• Judith Reed (2011) Primary School Geography Fieldwork: a valuable learning experience? Institute of Education, University of London.
  • Anistis Kokkanides (2010) The Politics of Scale: a comparative study of Greek Geography Textbooks, 1970-2010. Institute of Education, University of London.
  • Nichola Reckless (2010) 'My Place': Hacking into the curriculum - how might digital literacy impact geography classrooms. Institute of Education, University of London.
  • Indra Persaud (2010) Teaching Geography: the Journal - a critical discourse analysis. Institute of Education, University of London (awarded with Distinction).
  • Amy McKenzie (2010) Developing Literacy through Geography: improving students' awareness of literacy through subject-soecific teaching. Institute of Education, University of London.

Completed Doctoral supervisions:

  • Pao-Jing Chan ‘Curriculum Reform and Citizenship: A Comparison between Taiwan and England’ (started 2007, completed 2011)
  • Mary Fargher ‘Geography, GIS and Place’ (started 2008)
  • Judith Hemingway ‘Spatializing Drugs Discourses: cultural geographies/pedagogies of ‘illicit’ drug-using’ (completed 2001)
  • Phillip Wright ‘Holistic Philosophy and Classroom Practice: an investigative study of the Steiner-Waldorf approach to teaching geography’ (Started 2007, completed 2010)
  • Jessica Pykett ‘The Geographies of Citizenship Education’ (started 2004, completed 2007)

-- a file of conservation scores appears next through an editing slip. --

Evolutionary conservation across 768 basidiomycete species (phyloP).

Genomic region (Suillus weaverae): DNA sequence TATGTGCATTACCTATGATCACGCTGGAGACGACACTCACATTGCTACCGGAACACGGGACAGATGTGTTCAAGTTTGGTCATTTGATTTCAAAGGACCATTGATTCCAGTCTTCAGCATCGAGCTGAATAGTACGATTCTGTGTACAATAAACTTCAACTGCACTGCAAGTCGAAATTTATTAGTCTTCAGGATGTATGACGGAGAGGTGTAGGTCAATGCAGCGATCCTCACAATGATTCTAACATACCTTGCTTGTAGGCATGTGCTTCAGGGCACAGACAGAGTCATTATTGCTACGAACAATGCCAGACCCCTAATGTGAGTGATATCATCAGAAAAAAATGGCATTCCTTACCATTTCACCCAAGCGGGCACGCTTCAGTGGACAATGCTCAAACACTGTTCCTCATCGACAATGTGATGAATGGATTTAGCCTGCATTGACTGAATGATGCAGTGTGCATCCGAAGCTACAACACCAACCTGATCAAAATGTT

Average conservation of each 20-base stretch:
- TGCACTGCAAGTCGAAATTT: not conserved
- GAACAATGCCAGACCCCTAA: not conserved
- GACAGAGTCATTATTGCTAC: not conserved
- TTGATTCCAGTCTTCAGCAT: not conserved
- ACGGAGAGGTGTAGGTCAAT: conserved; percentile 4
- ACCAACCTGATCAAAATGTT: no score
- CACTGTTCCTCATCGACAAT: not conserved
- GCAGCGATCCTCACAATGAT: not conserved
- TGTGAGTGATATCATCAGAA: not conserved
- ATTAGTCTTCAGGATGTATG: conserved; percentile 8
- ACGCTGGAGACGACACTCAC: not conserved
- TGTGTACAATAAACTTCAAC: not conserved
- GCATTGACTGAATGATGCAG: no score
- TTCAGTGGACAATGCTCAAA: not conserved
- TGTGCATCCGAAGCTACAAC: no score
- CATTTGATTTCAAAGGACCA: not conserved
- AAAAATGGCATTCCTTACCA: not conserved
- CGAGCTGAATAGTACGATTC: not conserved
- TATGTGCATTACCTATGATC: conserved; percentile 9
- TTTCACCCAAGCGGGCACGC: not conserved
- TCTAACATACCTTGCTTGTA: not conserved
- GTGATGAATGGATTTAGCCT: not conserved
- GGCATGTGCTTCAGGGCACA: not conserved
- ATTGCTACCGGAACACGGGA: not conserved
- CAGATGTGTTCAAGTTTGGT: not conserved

Areas of expertise

  • Digitial media, culture and education
  • Geographical Education
  • Education for Sustainable Development
  • Social and cultural studies of education
  • Curriculum studies
  • Political economy of education

Selected publications and creative works (Research Outputs)

  • Morgan, J., Hoadley, U., & Barrett, B. (2017). Knowledge, Curriculum and Equity Social Realist Perspectives. Routledge.
  • Morgan, J. W. (2017). Teaching geography for sustainability. In M. Jones (Ed.) The handbook of secondary geography (pp. 92-105). Sheffield: Geographical Association.
  • Morgan, J. W. (2017). Are we thinking geographically?. In M. Jones, D. Lambert (Eds.) Debates in Geography Education (pp. 287-297). London: Routledge.
  • Morgan, J. W., Hoadley, U., & Barrett, B. (2017). Introduction: social realist perspectives on knowledge, curriculum and equity. In B. Barrett, U. Hoadley, J. W. Morgan (Eds.) Knowledge, curriculum, equity: social realist perspectives (pp. 1-16). London: Routledge.
  • Morgan, J. (2017). Universities in Britain and the spirit of ’45. In S. Wright, C. Shore (Eds.) Death of the public university? : uncertain futures for higher education in the knowledge economy (pp. 31-46). Berghahn Books.
  • Morgan, J. W. (2016). Post-carbon futures for geography education?. In M. Robertson, E. Po Keung Tsang (Eds.) Everyday knowledge, education and sustainable futures : transdisciplinary approaches in the Asia-Pacific Region (pp. 209-222). Leuveen: Springer.
  • Morgan, J. (2015). Michael Young and the Politics of the School Curriculum. British Journal of Educational Studies, 63 (1), 5-22. 10.1080/00071005.2014.983044
  • Ormond, B., & Morgan, J. (2015). A history curriculum for New Zealand in the 21st century. In J. Morgan (Ed.) The 21st Century Curriculum? (pp. 152-161). Auckland: Edify Ltd. Related URL.
    URL: http://hdl.handle.net/2292/28538
    Other University of Auckland co-authors: Barbara Ormond

Contact details

Alternative contact

N BLOCK EPSOM
Level 5, Room 6EN-553D

Primary location

Level 5, Room 553

Web links